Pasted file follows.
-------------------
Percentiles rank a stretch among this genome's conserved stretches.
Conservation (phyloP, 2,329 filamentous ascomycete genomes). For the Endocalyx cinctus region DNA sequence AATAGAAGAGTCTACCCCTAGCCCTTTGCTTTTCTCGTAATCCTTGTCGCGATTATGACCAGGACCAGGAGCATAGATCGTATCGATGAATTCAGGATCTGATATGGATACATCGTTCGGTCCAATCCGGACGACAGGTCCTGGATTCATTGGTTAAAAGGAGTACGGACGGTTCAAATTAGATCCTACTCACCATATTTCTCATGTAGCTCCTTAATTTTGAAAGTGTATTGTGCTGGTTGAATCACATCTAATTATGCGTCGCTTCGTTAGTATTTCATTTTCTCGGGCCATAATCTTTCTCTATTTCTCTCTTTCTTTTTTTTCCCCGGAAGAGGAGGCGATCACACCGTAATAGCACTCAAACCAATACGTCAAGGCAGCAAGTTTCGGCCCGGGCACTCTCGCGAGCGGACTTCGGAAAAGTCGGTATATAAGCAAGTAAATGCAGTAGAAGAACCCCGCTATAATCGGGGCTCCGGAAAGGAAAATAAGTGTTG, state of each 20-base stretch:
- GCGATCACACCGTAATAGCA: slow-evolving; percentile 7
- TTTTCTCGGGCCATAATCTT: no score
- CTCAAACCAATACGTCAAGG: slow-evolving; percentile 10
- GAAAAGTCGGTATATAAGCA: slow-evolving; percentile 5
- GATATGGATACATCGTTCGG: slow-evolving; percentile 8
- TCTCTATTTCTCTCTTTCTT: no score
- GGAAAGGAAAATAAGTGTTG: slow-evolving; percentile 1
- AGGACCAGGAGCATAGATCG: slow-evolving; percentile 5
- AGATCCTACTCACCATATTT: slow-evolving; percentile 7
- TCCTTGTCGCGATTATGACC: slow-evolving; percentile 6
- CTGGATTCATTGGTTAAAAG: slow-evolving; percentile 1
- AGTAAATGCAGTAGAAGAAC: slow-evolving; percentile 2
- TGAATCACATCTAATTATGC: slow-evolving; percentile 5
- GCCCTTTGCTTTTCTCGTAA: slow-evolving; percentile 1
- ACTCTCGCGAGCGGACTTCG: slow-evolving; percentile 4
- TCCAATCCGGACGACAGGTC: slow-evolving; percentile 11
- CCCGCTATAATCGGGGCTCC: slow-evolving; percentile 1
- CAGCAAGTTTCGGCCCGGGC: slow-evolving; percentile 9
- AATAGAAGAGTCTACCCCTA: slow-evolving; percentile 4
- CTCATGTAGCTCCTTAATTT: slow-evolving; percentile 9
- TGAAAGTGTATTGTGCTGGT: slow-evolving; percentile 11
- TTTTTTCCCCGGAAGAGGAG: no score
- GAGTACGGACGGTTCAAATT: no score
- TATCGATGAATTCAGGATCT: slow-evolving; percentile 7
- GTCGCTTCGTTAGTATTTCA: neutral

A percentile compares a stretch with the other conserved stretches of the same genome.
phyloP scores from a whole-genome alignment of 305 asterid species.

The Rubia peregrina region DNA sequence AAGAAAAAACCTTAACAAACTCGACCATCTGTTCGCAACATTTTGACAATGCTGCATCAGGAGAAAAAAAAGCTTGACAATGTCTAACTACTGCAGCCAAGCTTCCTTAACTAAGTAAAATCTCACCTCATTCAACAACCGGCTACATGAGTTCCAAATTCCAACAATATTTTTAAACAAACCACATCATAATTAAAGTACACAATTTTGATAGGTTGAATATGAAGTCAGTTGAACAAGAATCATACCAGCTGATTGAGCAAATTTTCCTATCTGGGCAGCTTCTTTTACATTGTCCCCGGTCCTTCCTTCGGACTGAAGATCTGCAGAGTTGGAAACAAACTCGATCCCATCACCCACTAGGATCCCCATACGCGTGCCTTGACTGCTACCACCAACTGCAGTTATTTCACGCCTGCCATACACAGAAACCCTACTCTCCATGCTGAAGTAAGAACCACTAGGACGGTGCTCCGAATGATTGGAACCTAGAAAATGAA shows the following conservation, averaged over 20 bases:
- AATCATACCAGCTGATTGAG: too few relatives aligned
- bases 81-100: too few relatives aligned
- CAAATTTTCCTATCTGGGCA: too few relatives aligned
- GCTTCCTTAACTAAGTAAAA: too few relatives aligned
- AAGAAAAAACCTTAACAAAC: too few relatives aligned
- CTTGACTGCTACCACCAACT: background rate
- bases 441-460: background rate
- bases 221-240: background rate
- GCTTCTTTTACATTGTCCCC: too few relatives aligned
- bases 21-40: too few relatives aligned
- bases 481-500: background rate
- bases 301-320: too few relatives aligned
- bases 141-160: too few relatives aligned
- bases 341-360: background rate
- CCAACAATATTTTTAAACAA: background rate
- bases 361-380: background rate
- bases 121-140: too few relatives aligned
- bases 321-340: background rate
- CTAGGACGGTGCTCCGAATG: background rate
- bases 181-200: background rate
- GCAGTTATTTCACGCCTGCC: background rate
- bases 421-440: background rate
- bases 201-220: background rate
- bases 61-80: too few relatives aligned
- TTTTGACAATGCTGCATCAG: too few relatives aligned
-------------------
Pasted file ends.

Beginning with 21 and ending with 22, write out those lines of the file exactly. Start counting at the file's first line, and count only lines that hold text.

- AATAGAAGAGTCTACCCCTA: slow-evolving; percentile 4
- CTCATGTAGCTCCTTAATTT: slow-evolving; percentile 9